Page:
Failure in January: My Month Spending Less than $100 on Food

Prices of bulk cashew pieces vs whole bulk cashews from dispenser in the grocery store

I still can’t believe that whole cashews are worth 2 times as much as pieces of cashews. This is the sort of thing I never paid attention to before.

Total spent on food for the month of January: $106. Failure. Glorious failure.

I started the month (and the New Year) strong. At home with my Mom I was treated to my first free meal of the month – breakfast before my flight home to Portland. I stacked up on some nuts and fruit for the plane in order to avoid buying the airport food, and headed out. For simplicity’s sake I decided that any meals that are gifted to me are not going to be included in my total spending for the month, but that I would track them for full disclosure. Over the month I received 5 free breakfasts, 5 free lunches and 4 free dinners for a total of 14 meals. At $1.07 per meal that’s $14.98 saved. In reality, since those meals were at restaurants or from sandwich shops, the total value of all of those meals is probably closer to $100. Most of them were received through work.

For the first couple of weeks I was doing really well. I went to the local WinCo and stocked up on stuff to make inexpensive vegetarian meals. I took advantage of food that I had stockpiled in my pantry, like Japanese rice and canned tuna. By mid month I was sitting right about $45 total spent.

Then the Chargers made it into the playoffs.

And they won their first game.

I put on the powder blue number 85 and went downtown to show my support in round two against the Broncos and stupid-face Peyton Manning. Like the Chargers, I was feeling undeservedly confident. I got this, I thought to myself. I’m meant to be here. I can be downtown, drinking with my friends and not spend money on food at a restaurant.

Three beers deep and my friends order a round of wings. But the Chargers haven’t lost yet and I’m still strong – politely I decline “none for me thanks”. Then things fall apart. More beers are ordered. The Chargers defense breaks down. My defense breaks down.

We leave the bar in a haze but I know where I’m going. In poor decision making mode, with my appetite on overdrive and a nice buzz going, the bacon cheeseburger went down smooth. And the fries dipped in mayo were a nice treat to top it off. Immediate, painful regret kicked in. For the previous couple of weeks I had been eating much smaller, plant-based meals and this heavy dose of meat with more meat and cheese had a significant effect on my wellbeing. Coupled with the thought that I had just spent the equivalent of 10 meals worth of money on this thing that destroyed my insides, I had trouble sleeping.

And it got me thinking about the real cost of food, the real cost of “eating out”. A thought that I can’t believe I never thought before.

If I can cook a filling and healthy meal for myself for around $1 per meal, what am I paying for when I have a meal in a restaurant that costs 20 or 30 times that amount?

I realized that I’m paying for a whole host of costs that I hadn’t even considered. I’m helping to pay the rent of the building, the utility cost to run the establishment, and part of the wages for and entire team of people to serve me. I’m paying for the fancy dishes (and for some of those dishes to break and be replaced), for the napkins and silverware and for all the cleaning of those utensils as well as the cleaning of the entire kitchen on a nightly basis. I’m helping to pay for the culinary education the chef has received and business education that the restaurant manager has received. On top of all of that, I’m paying for the exotic ingredients that have been sourced and shipped from afar to this location for my consumption.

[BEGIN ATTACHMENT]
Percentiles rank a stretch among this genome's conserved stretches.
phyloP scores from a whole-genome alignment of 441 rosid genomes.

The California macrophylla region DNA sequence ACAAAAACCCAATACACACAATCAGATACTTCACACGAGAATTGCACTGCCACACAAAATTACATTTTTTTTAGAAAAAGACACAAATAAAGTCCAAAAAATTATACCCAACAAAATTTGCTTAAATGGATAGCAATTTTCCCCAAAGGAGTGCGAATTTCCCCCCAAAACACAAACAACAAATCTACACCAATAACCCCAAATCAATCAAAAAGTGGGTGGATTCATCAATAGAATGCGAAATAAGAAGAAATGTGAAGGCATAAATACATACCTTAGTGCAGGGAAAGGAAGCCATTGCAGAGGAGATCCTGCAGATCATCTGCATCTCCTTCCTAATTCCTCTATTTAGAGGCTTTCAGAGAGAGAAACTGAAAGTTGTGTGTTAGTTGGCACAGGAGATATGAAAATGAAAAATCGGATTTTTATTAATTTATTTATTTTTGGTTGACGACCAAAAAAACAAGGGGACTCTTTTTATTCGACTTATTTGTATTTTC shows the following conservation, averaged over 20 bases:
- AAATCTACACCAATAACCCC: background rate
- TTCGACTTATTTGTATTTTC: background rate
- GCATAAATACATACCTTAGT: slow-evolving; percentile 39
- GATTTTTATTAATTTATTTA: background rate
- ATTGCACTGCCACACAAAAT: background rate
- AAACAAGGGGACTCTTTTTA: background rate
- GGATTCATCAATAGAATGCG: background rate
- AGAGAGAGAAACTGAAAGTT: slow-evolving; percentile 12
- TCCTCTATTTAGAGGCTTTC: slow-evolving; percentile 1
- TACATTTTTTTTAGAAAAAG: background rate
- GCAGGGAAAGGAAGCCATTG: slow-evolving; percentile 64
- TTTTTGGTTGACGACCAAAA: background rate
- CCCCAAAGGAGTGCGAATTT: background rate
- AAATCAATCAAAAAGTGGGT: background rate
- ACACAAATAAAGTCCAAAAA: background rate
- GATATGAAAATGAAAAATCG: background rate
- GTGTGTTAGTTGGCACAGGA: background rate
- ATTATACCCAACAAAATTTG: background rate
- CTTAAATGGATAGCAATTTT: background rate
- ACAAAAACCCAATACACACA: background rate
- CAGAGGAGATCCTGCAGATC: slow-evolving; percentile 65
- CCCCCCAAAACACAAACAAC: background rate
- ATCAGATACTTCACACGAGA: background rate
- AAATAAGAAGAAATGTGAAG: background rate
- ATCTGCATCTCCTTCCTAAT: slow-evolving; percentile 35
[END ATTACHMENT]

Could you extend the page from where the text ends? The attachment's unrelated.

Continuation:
In a way I’m paying to act like a Feasting King for a bit, only I hadn’t even realized it. There are days where I’ve eaten every meal this way. I’ve become the kind of person that thinks it’s normal and deserved that I should be able to hire a an entire company of people to prepare my food for me. I’ve thought to myself “If I’m going to work today I deserve to buy myself lunch for all the hard work I’m doing.” I’ve allowed myself to feel entitled and even, at times, bored by the prospects of all the options at my fingertips!

This is part of the luxury that the world is becoming accustomed and, I would say, jaded to. The fact that the profession of “food critic” exists baffles me. These are people who are experts at going to restaurants. Can you believe this? We are so rich that food has become art and there are people that make their living by judging the most transient art of all – fine cuisine.

All of this is fine and well, to each their own. However, for me, these thoughts have brought awareness to what, exactly, I’m spending my money on. Am I earning money so that I can hire other people to do my cooking? Is that why I work? There are other social aspects to eating out but there are also other things you can do with your friends, including inviting them over for dinner at your place.

That $10 burger and fries was way more food than I needed, and I can point to that meal alone as sending me over the $100 mark for the month. Although I failed, this month was a lot of fun. It brought massive awareness to my eating and grocery shopping habits.

If you’re interested in reducing your food bill I have a few tips.

1. Don’t eat out. Not even fast food. 

With 31 days in January, thats 93 meals. I had 14 free meals so I ended up paying for 79 meals myself. I had some leftover food from the month before, so lets assume I got 10 more free meals from those leftovers. So I payed for 69 meals and spent $106 (including a big ass cheeseburger and fries). $106/69 meals = $1.54 per meal. Even a super inexpensive meal from McDonalds is going to cost you two to three times that amount. I estimate I saved $200 in January by not eating at fast food or restaurants. Ask yourself this question – If someone were to pay you $200 to not eat at restaurants next month, would you take them up on their offer?